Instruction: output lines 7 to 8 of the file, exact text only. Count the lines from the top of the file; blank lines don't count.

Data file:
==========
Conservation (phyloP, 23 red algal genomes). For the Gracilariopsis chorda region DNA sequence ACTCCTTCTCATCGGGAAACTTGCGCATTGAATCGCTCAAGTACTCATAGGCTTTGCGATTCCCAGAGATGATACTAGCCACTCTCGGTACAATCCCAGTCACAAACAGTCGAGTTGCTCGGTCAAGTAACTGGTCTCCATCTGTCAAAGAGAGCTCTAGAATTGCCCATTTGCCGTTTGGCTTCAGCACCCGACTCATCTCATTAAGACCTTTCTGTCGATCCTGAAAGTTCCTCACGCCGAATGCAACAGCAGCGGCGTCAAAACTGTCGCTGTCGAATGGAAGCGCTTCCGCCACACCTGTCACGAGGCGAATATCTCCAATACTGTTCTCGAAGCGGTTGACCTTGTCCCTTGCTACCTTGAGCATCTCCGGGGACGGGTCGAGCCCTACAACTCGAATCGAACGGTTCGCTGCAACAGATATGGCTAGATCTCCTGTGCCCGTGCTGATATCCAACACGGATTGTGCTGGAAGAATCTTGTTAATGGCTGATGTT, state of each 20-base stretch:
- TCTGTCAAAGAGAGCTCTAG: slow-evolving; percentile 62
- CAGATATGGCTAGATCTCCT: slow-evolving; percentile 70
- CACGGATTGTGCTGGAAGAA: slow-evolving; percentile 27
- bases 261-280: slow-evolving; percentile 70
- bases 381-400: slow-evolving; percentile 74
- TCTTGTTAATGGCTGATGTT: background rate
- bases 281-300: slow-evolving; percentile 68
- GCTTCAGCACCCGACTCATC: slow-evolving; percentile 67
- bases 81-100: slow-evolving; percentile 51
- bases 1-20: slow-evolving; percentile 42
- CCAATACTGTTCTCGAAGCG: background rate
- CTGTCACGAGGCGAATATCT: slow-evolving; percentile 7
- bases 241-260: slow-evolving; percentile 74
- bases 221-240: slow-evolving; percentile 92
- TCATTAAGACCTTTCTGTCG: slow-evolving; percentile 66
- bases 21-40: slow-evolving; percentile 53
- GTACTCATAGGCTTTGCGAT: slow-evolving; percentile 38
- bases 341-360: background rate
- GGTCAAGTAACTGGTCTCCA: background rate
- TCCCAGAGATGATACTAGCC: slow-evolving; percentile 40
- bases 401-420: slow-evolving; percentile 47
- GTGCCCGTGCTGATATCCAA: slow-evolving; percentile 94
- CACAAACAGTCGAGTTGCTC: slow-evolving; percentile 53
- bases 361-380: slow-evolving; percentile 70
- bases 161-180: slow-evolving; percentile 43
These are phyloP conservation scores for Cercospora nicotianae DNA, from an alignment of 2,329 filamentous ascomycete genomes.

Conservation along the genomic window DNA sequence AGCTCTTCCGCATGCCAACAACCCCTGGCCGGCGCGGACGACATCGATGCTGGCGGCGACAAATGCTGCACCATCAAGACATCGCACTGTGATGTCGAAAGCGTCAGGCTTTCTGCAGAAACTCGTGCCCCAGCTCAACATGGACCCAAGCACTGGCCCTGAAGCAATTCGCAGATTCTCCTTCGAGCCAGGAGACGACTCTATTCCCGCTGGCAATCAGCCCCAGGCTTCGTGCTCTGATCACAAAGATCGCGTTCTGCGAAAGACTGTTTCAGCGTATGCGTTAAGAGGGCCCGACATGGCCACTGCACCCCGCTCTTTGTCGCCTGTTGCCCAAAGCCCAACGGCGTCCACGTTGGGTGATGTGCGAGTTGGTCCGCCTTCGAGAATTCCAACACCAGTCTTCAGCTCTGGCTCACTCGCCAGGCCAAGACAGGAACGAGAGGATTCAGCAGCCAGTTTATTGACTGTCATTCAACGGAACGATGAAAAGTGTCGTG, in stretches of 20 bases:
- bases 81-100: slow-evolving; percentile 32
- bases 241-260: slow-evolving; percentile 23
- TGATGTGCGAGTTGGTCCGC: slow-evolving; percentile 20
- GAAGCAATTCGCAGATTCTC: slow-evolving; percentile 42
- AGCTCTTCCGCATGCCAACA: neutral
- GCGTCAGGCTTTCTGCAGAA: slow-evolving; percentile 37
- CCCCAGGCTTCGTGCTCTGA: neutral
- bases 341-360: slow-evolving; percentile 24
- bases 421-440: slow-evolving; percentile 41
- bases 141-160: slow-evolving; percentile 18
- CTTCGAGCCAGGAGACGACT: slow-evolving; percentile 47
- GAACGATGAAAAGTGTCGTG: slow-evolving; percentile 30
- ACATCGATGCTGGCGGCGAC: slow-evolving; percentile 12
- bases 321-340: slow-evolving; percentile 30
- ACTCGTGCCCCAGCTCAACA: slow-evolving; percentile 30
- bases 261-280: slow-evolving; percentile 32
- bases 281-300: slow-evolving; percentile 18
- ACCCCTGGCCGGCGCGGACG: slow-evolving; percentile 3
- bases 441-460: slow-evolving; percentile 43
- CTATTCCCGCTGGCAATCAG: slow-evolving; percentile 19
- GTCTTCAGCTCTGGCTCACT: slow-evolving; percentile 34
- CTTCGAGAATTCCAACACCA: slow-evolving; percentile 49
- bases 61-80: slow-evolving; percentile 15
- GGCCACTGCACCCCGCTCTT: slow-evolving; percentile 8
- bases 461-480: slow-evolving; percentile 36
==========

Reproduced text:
- TCTTGTTAATGGCTGATGTT: background rate
- bases 281-300: slow-evolving; percentile 68